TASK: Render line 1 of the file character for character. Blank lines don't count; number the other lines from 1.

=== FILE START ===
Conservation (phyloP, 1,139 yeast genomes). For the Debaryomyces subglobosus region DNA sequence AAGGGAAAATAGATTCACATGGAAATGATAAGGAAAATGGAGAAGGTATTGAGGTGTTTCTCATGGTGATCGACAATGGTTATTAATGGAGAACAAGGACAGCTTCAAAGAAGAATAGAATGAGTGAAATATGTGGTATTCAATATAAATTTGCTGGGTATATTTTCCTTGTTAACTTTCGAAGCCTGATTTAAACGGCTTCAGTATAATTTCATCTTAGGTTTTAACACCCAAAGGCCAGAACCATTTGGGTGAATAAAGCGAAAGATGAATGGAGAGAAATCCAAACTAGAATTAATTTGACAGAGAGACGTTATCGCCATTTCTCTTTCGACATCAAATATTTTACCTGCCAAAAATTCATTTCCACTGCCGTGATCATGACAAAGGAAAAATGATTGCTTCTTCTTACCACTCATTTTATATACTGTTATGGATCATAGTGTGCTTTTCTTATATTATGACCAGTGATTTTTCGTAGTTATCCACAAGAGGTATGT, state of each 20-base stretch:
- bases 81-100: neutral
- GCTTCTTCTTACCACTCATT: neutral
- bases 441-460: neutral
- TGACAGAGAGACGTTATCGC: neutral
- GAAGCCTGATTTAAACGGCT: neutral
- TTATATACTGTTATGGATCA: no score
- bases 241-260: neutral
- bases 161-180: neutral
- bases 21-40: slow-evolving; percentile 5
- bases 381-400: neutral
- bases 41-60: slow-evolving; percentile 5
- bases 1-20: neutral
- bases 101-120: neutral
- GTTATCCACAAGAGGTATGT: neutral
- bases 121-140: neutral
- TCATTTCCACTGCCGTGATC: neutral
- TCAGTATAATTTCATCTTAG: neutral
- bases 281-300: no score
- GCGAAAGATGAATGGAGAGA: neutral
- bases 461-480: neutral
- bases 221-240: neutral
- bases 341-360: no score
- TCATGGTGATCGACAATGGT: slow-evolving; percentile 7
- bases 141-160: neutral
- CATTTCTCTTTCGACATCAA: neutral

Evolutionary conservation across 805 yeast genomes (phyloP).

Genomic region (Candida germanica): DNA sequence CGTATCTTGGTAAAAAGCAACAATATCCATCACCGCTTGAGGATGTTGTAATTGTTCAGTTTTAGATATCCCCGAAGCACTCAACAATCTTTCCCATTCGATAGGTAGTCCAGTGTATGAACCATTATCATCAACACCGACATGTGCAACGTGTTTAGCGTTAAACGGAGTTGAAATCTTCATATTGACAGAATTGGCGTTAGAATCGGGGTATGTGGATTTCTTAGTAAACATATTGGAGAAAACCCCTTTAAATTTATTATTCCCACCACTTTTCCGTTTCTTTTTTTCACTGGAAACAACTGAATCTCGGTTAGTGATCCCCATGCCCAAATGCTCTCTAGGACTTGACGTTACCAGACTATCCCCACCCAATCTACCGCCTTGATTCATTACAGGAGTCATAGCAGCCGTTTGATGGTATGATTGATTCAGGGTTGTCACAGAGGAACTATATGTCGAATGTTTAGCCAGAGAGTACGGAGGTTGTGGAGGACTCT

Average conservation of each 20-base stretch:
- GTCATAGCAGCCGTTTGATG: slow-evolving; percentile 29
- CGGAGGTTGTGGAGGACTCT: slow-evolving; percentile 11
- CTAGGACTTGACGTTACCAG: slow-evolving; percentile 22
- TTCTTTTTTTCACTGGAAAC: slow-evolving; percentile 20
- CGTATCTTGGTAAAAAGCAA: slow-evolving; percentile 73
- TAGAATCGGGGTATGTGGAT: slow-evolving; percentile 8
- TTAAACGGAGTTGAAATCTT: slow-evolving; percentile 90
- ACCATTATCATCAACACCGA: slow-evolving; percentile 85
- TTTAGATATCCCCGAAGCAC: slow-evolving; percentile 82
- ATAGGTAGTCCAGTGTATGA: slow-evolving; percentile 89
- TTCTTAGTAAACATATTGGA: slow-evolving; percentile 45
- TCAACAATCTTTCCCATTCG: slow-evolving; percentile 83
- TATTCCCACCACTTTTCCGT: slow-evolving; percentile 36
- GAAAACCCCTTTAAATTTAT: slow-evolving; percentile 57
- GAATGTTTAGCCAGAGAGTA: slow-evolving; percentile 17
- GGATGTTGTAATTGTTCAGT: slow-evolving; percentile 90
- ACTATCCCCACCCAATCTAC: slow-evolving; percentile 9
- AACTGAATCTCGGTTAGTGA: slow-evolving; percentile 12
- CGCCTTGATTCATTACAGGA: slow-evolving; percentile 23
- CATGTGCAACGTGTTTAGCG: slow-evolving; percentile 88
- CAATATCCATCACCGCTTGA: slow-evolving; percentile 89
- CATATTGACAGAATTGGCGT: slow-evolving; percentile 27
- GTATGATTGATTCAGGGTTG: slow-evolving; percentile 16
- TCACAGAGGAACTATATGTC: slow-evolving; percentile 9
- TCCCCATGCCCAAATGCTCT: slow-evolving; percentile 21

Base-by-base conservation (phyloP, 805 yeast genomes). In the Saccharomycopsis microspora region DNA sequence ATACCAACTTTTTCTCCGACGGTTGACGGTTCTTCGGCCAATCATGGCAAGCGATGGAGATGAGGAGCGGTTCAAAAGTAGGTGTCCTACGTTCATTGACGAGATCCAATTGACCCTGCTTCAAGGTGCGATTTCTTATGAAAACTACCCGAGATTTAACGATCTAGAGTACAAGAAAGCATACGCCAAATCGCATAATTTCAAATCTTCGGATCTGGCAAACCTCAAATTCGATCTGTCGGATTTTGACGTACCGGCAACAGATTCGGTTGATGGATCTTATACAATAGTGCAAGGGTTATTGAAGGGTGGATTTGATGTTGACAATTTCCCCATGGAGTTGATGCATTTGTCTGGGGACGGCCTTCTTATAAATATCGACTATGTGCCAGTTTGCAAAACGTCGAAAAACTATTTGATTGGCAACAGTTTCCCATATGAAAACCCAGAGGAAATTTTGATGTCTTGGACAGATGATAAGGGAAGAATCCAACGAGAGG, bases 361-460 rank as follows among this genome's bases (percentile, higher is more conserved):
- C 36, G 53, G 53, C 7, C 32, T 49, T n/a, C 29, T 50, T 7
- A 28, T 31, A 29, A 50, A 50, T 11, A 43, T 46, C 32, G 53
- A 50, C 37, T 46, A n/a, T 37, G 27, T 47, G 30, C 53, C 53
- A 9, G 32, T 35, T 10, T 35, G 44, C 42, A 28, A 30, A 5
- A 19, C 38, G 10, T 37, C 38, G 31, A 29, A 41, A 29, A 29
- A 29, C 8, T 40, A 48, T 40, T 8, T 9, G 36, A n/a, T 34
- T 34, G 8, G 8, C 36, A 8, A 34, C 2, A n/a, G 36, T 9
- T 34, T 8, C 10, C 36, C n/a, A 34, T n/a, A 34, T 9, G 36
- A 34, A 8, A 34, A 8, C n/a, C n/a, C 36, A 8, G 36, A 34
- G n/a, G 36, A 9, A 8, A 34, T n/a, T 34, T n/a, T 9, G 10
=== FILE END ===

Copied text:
Conservation (phyloP, 1,139 yeast genomes). For the Debaryomyces subglobosus region DNA sequence AAGGGAAAATAGATTCACATGGAAATGATAAGGAAAATGGAGAAGGTATTGAGGTGTTTCTCATGGTGATCGACAATGGTTATTAATGGAGAACAAGGACAGCTTCAAAGAAGAATAGAATGAGTGAAATATGTGGTATTCAATATAAATTTGCTGGGTATATTTTCCTTGTTAACTTTCGAAGCCTGATTTAAACGGCTTCAGTATAATTTCATCTTAGGTTTTAACACCCAAAGGCCAGAACCATTTGGGTGAATAAAGCGAAAGATGAATGGAGAGAAATCCAAACTAGAATTAATTTGACAGAGAGACGTTATCGCCATTTCTCTTTCGACATCAAATATTTTACCTGCCAAAAATTCATTTCCACTGCCGTGATCATGACAAAGGAAAAATGATTGCTTCTTCTTACCACTCATTTTATATACTGTTATGGATCATAGTGTGCTTTTCTTATATTATGACCAGTGATTTTTCGTAGTTATCCACAAGAGGTATGT, state of each 20-base stretch: